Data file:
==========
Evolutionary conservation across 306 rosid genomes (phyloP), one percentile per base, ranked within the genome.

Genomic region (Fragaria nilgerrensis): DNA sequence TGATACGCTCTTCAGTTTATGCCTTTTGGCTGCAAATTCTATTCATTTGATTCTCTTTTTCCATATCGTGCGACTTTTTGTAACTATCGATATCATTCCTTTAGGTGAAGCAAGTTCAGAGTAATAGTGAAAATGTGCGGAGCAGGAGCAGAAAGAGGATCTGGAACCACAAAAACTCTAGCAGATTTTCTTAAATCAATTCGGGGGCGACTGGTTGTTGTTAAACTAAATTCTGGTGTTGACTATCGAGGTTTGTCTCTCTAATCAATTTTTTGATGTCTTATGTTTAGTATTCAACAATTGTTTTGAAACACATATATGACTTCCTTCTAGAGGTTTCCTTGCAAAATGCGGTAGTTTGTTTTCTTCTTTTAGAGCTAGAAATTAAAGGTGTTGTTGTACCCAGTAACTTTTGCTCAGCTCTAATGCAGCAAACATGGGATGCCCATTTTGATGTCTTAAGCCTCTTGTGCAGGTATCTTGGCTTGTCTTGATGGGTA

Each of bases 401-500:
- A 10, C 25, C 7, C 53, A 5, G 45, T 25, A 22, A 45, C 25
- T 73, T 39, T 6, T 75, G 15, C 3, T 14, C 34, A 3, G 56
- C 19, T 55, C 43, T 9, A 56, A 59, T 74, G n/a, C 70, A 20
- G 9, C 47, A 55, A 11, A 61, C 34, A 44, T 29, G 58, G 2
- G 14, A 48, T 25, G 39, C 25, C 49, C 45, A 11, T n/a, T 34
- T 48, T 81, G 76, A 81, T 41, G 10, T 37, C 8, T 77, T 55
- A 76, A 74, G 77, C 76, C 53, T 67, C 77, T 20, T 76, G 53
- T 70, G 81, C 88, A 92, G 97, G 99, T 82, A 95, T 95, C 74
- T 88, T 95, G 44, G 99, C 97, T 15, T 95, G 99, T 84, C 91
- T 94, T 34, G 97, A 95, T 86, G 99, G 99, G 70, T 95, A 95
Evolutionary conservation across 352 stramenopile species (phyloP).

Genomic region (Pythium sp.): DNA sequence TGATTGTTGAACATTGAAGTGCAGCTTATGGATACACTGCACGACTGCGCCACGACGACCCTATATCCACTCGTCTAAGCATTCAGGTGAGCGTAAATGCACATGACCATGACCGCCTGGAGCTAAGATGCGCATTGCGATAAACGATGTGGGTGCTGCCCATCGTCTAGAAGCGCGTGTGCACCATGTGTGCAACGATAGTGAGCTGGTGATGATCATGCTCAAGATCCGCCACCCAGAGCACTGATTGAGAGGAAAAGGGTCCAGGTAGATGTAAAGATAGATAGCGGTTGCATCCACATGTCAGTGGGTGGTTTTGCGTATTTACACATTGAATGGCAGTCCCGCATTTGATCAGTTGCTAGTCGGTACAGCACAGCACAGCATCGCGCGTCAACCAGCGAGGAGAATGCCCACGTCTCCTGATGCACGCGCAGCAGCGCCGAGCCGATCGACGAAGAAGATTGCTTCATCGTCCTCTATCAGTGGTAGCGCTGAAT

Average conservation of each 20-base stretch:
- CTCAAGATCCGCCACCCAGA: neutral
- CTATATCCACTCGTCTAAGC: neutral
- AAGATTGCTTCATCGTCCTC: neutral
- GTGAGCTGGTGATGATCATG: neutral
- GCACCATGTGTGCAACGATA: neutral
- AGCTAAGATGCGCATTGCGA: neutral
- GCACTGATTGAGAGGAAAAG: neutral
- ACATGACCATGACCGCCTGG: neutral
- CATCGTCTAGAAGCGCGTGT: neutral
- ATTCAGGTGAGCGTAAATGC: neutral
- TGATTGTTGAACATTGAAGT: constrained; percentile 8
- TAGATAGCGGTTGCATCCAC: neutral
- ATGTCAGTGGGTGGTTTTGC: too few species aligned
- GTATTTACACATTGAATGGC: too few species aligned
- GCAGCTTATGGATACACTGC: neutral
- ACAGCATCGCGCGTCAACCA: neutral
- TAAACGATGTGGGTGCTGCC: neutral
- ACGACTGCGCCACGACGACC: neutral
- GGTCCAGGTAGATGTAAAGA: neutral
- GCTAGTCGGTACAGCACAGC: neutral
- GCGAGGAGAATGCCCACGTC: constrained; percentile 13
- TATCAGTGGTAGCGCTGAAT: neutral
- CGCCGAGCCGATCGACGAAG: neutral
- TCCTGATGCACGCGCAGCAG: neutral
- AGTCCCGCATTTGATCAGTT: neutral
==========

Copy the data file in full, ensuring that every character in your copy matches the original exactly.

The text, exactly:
Evolutionary conservation across 306 rosid genomes (phyloP), one percentile per base, ranked within the genome.

Genomic region (Fragaria nilgerrensis): DNA sequence TGATACGCTCTTCAGTTTATGCCTTTTGGCTGCAAATTCTATTCATTTGATTCTCTTTTTCCATATCGTGCGACTTTTTGTAACTATCGATATCATTCCTTTAGGTGAAGCAAGTTCAGAGTAATAGTGAAAATGTGCGGAGCAGGAGCAGAAAGAGGATCTGGAACCACAAAAACTCTAGCAGATTTTCTTAAATCAATTCGGGGGCGACTGGTTGTTGTTAAACTAAATTCTGGTGTTGACTATCGAGGTTTGTCTCTCTAATCAATTTTTTGATGTCTTATGTTTAGTATTCAACAATTGTTTTGAAACACATATATGACTTCCTTCTAGAGGTTTCCTTGCAAAATGCGGTAGTTTGTTTTCTTCTTTTAGAGCTAGAAATTAAAGGTGTTGTTGTACCCAGTAACTTTTGCTCAGCTCTAATGCAGCAAACATGGGATGCCCATTTTGATGTCTTAAGCCTCTTGTGCAGGTATCTTGGCTTGTCTTGATGGGTA

Each of bases 401-500:
- A 10, C 25, C 7, C 53, A 5, G 45, T 25, A 22, A 45, C 25
- T 73, T 39, T 6, T 75, G 15, C 3, T 14, C 34, A 3, G 56
- C 19, T 55, C 43, T 9, A 56, A 59, T 74, G n/a, C 70, A 20
- G 9, C 47, A 55, A 11, A 61, C 34, A 44, T 29, G 58, G 2
- G 14, A 48, T 25, G 39, C 25, C 49, C 45, A 11, T n/a, T 34
- T 48, T 81, G 76, A 81, T 41, G 10, T 37, C 8, T 77, T 55
- A 76, A 74, G 77, C 76, C 53, T 67, C 77, T 20, T 76, G 53
- T 70, G 81, C 88, A 92, G 97, G 99, T 82, A 95, T 95, C 74
- T 88, T 95, G 44, G 99, C 97, T 15, T 95, G 99, T 84, C 91
- T 94, T 34, G 97, A 95, T 86, G 99, G 99, G 70, T 95, A 95
Evolutionary conservation across 352 stramenopile species (phyloP).

Genomic region (Pythium sp.): DNA sequence TGATTGTTGAACATTGAAGTGCAGCTTATGGATACACTGCACGACTGCGCCACGACGACCCTATATCCACTCGTCTAAGCATTCAGGTGAGCGTAAATGCACATGACCATGACCGCCTGGAGCTAAGATGCGCATTGCGATAAACGATGTGGGTGCTGCCCATCGTCTAGAAGCGCGTGTGCACCATGTGTGCAACGATAGTGAGCTGGTGATGATCATGCTCAAGATCCGCCACCCAGAGCACTGATTGAGAGGAAAAGGGTCCAGGTAGATGTAAAGATAGATAGCGGTTGCATCCACATGTCAGTGGGTGGTTTTGCGTATTTACACATTGAATGGCAGTCCCGCATTTGATCAGTTGCTAGTCGGTACAGCACAGCACAGCATCGCGCGTCAACCAGCGAGGAGAATGCCCACGTCTCCTGATGCACGCGCAGCAGCGCCGAGCCGATCGACGAAGAAGATTGCTTCATCGTCCTCTATCAGTGGTAGCGCTGAAT

Average conservation of each 20-base stretch:
- CTCAAGATCCGCCACCCAGA: neutral
- CTATATCCACTCGTCTAAGC: neutral
- AAGATTGCTTCATCGTCCTC: neutral
- GTGAGCTGGTGATGATCATG: neutral
- GCACCATGTGTGCAACGATA: neutral
- AGCTAAGATGCGCATTGCGA: neutral
- GCACTGATTGAGAGGAAAAG: neutral
- ACATGACCATGACCGCCTGG: neutral
- CATCGTCTAGAAGCGCGTGT: neutral
- ATTCAGGTGAGCGTAAATGC: neutral
- TGATTGTTGAACATTGAAGT: constrained; percentile 8
- TAGATAGCGGTTGCATCCAC: neutral
- ATGTCAGTGGGTGGTTTTGC: too few species aligned
- GTATTTACACATTGAATGGC: too few species aligned
- GCAGCTTATGGATACACTGC: neutral
- ACAGCATCGCGCGTCAACCA: neutral
- TAAACGATGTGGGTGCTGCC: neutral
- ACGACTGCGCCACGACGACC: neutral
- GGTCCAGGTAGATGTAAAGA: neutral
- GCTAGTCGGTACAGCACAGC: neutral
- GCGAGGAGAATGCCCACGTC: constrained; percentile 13
- TATCAGTGGTAGCGCTGAAT: neutral
- CGCCGAGCCGATCGACGAAG: neutral
- TCCTGATGCACGCGCAGCAG: neutral
- AGTCCCGCATTTGATCAGTT: neutral